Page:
(Reuters) – If the U.S. Supreme Court blows up the tax subsidies at the heart of Obamacare in June, Republicans hope to deliver on their promise to offer an alternative healthcare plan.
But key parts of it may resemble the one President Barack Obama delivered five years ago in the Affordable Care Act, partly reflecting Republican concerns that they could pay a political price if insurance subsidies are yanked from millions of Americans later this year.
Two front-running Republican options at an early stage in Congress include a refundable tax credit that experts say is virtually the same thing as the Obamacare tax subsidy being challenged before the Supreme Court. Republicans deny that their ideas are tantamount to “Obamacare Lite” but acknowledge they will need bipartisan support for their plans to stand any chance of avoiding an Obama veto.
The tax filing season has uncovered lingering wrinkles in the 2010 health-care law that have caused headaches for consumers who incorrectly estimated their income, didn’t use a government exchange to buy an insurance plan or changed coverage during the year.
Marta Chapman saw her anticipated $850 federal refund wiped out because she received too much in advance tax credits in 2014 to pay her insurance premiums under the Affordable Care Act. That prompted her to drop her plan for this year.
“I canceled because I was very upset. To me it was kind of a trick,” said the 48-year-old personal-care aide in Aztec, N.M. “If I knew that, I wouldn’t have got the insurance.”
Federal officials said they have been working hard to help people get used to the law’s system of financial help to pay health premiums, and will continue to try to make it easier for them. They said the Treasury Department had estimated the vast majority of people who got tax credits would still have some tax refund, on net.
“This is the first year that health insurance and taxes intersect,” said Aaron Albright, a spokesman for the Centers for Medicare and Medicaid Services. “Their tax credit may end up being bigger or smaller than expected, depending on what the person’s income was, but in every case, it is a tax credit from the federal government to lower the cost of their health care. We’re committed to listening and learning along the way so that we can improve.”
The law’s architects wanted the system to be fair, precise and well regulated. They tailored premium subsidies to the cost of insurance for people based on their age, local area and their household income for the year they have the insurance plan.
The special health insurance enrollment period set up for people surprised by their tax penalties hasn’t appeared to increase either awareness or enrollment by much, new research shows.
People who live in the 34 states that use HealthCare.gov and didn’t know about the requirement to have health insurance can sign up through April 30 for 2015 coverage.
But nearly half of people planning to file taxes said they had heard nothing or very little about the requirement to report whether they have insurance on their tax return, according to new research funded by the Robert Wood Johnson Foundation..
“Very few people are reacting to the news by insuring,” said Kathy Hempstead, who directs insurance coverage issues at RWJF.
“So far it doesn’t seem we’re seeing this mass teachable moment.”
A new report shows that as the United States’ tax system grows more complicated because of Obamacare regulations, the economy is taking more of a hit.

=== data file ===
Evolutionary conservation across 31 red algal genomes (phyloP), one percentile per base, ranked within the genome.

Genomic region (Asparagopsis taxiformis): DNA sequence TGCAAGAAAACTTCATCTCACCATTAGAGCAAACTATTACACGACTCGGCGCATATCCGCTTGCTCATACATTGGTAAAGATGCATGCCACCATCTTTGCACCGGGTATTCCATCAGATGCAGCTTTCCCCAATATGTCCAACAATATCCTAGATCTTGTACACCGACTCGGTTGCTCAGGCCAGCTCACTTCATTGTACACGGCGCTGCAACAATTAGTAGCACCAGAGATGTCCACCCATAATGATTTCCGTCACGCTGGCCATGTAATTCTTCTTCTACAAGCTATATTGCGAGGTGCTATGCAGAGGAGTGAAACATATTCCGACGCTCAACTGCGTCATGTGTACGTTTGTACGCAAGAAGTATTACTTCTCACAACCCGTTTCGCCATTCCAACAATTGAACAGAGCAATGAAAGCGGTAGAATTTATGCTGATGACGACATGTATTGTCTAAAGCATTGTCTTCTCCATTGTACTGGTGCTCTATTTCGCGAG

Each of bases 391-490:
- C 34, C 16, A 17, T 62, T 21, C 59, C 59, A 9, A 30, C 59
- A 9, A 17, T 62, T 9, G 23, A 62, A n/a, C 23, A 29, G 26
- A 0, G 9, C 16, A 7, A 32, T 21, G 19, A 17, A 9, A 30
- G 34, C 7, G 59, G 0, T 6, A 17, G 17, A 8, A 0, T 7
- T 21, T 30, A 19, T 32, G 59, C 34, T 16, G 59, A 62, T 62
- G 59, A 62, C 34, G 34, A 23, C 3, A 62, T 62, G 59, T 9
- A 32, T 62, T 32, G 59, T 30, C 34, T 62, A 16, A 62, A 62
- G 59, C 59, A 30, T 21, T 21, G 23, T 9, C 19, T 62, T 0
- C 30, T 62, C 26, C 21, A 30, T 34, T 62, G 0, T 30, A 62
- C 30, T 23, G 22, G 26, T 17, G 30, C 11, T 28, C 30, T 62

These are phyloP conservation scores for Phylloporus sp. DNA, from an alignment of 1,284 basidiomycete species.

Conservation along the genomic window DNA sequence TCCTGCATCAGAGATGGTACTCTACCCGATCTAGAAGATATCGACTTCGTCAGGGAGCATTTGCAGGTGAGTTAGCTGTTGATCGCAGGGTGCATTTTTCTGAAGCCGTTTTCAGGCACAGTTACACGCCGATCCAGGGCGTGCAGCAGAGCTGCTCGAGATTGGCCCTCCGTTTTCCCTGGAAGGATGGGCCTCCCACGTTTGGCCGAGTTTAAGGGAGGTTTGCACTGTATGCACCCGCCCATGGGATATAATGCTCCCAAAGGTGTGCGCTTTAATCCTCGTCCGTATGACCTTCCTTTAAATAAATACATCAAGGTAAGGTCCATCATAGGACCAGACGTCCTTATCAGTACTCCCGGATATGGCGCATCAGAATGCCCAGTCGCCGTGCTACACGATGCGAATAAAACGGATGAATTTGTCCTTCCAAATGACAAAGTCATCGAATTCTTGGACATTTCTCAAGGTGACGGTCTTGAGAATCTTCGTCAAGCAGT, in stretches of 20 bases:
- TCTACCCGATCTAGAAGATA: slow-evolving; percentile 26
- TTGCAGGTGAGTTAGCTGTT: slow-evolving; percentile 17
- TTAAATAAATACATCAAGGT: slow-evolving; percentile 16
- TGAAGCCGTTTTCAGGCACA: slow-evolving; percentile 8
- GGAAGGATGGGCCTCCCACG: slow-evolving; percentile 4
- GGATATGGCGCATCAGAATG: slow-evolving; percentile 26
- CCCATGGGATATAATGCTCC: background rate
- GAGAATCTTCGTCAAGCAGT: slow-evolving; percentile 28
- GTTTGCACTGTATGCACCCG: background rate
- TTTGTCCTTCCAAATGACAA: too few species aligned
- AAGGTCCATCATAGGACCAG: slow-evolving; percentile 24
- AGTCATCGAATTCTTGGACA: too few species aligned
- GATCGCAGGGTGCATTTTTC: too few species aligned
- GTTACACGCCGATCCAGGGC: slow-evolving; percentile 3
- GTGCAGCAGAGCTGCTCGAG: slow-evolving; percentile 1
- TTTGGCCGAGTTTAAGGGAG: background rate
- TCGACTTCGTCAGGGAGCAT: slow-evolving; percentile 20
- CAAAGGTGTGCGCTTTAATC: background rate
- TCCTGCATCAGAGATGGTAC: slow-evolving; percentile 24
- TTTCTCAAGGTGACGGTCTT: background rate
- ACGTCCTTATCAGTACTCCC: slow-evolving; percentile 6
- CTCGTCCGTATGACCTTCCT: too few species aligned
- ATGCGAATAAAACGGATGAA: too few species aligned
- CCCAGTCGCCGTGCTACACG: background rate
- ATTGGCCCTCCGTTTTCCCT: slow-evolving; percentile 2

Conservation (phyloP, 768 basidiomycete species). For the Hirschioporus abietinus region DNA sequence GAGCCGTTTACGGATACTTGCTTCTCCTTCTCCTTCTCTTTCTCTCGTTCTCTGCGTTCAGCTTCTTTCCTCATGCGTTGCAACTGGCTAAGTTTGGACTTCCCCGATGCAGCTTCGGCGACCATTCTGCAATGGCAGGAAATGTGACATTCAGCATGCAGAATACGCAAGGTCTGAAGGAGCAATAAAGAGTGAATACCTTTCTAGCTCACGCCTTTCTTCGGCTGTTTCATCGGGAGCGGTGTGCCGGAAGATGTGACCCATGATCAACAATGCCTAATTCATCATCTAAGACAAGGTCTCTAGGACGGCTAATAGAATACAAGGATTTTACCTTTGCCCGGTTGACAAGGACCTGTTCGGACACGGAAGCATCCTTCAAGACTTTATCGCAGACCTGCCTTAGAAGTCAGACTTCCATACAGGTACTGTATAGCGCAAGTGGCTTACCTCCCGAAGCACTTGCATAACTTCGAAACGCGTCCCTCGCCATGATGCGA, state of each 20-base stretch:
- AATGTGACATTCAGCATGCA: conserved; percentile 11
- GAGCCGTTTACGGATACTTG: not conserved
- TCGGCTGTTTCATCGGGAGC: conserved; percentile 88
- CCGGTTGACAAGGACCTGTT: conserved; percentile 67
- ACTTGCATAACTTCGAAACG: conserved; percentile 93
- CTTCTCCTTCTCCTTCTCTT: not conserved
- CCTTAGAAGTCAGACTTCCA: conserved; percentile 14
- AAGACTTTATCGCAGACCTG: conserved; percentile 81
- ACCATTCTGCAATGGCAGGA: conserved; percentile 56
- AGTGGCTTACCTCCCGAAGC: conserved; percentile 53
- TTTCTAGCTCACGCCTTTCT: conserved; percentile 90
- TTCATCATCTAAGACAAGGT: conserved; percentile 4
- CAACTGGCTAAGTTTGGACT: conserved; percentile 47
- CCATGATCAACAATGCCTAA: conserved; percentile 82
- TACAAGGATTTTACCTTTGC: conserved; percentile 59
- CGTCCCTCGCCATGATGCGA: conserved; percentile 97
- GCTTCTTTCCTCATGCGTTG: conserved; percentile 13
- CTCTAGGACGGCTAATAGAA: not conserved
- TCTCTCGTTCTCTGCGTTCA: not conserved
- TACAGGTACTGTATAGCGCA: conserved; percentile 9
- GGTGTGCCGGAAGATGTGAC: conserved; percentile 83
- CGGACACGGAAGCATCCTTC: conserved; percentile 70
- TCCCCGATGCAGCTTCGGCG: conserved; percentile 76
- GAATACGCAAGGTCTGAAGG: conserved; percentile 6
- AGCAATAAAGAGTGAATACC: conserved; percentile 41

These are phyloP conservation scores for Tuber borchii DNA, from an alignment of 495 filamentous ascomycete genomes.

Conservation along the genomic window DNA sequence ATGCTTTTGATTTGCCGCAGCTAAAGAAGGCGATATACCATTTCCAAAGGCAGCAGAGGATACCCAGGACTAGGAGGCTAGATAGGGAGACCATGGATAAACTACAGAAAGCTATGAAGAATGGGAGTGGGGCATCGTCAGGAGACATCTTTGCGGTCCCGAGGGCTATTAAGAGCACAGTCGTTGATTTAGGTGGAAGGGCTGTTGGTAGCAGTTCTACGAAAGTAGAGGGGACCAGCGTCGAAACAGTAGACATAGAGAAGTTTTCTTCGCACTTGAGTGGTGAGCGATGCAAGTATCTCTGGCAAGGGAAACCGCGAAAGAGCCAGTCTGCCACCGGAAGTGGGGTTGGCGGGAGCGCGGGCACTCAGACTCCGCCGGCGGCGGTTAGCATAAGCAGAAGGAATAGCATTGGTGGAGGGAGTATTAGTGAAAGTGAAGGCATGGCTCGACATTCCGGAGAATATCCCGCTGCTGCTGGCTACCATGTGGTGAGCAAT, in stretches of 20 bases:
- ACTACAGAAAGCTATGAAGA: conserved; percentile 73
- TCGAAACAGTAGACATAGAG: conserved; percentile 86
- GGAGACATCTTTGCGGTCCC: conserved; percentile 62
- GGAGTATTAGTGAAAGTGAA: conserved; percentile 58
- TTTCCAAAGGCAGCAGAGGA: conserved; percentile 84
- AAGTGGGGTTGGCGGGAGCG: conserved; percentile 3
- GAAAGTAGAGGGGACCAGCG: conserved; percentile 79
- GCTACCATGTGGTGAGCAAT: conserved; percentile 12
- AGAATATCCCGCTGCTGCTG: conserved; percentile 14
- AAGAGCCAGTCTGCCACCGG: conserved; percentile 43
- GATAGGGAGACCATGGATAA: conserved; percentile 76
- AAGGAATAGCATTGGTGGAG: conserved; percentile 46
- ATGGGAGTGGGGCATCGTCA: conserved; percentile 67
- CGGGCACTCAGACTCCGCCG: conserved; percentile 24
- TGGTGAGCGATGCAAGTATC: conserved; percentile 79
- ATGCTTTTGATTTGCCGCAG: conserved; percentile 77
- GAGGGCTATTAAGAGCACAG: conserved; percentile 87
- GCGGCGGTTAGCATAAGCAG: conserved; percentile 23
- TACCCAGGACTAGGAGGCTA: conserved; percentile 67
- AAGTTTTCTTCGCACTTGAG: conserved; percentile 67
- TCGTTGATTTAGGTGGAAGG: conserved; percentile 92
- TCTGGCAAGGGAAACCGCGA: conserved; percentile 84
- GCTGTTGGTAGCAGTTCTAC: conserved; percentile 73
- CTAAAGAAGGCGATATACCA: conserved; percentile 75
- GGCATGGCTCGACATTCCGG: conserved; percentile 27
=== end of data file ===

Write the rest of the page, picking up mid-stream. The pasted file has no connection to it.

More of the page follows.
According to data from the National Taxpayers Union Foundation (NTUF), complying with the federal income tax cost the economy about $234 billion in productivity last year.
The group came to that figure by adding the out-of-pocket cost of tax preparation assistance ($31.7 billion) and the estimated cost of $202.1 billion due to lost labor hours Americans spent dealing with their 2013 tax returns that were filed in 2014.
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The economic hit was lower than the previous year by almost $10 billion, and the NTUF concludes that “was an anomaly.”
The increase to this year’s figure, according to the NTUF, stems from the Affordable Care Act and the mountain of paperwork it has created at the IRS.
“Looking deeper at NTUF’s research, there is one big reason to think this could be the beginning of a trend in the wrong direction: 3,322 pages of legal guidance for Obamacare (or the ACA) added to IRS.gov (1,077 pages of regulations, 1,377 pages of Treasury decisions, 669 notices, 100 revenue procedures, and 12 revenue rulings),” the report reads.
“Essentially, Obamacare is coming home to roost.”
As millions of Americans scramble to file their tax returns, many are shocked by the full cost of ObamaCare’s individual mandate.
“Those who failed to obtain minimum essential health insurance coverage last year will have had to send the Internal Revenue Service (IRS) a check for $1,130, on average,” Doug Holtz-Eakin, former director of the Congressional Budget Office, testified today before a congressional hearing.
An estimated 6.3 million people will be required to pay a penalty this year because they didn’t buy qualifying health insurance in 2014, Holtz-Eakin testified. Another 30 million people didn’t buy the mandated coverage either but won’t have to pay the penalty because of the myriad exemptions the Obama administration is allowing, with or without legal justification.
Holtz-Eakin, now president of the American Action Forum, based his calculations on the number of people who will pay the penalty and the average value of the penalty, using demographic information from the American Community Survey and enrollment statistics from the U.S. Department of Health and Human Services.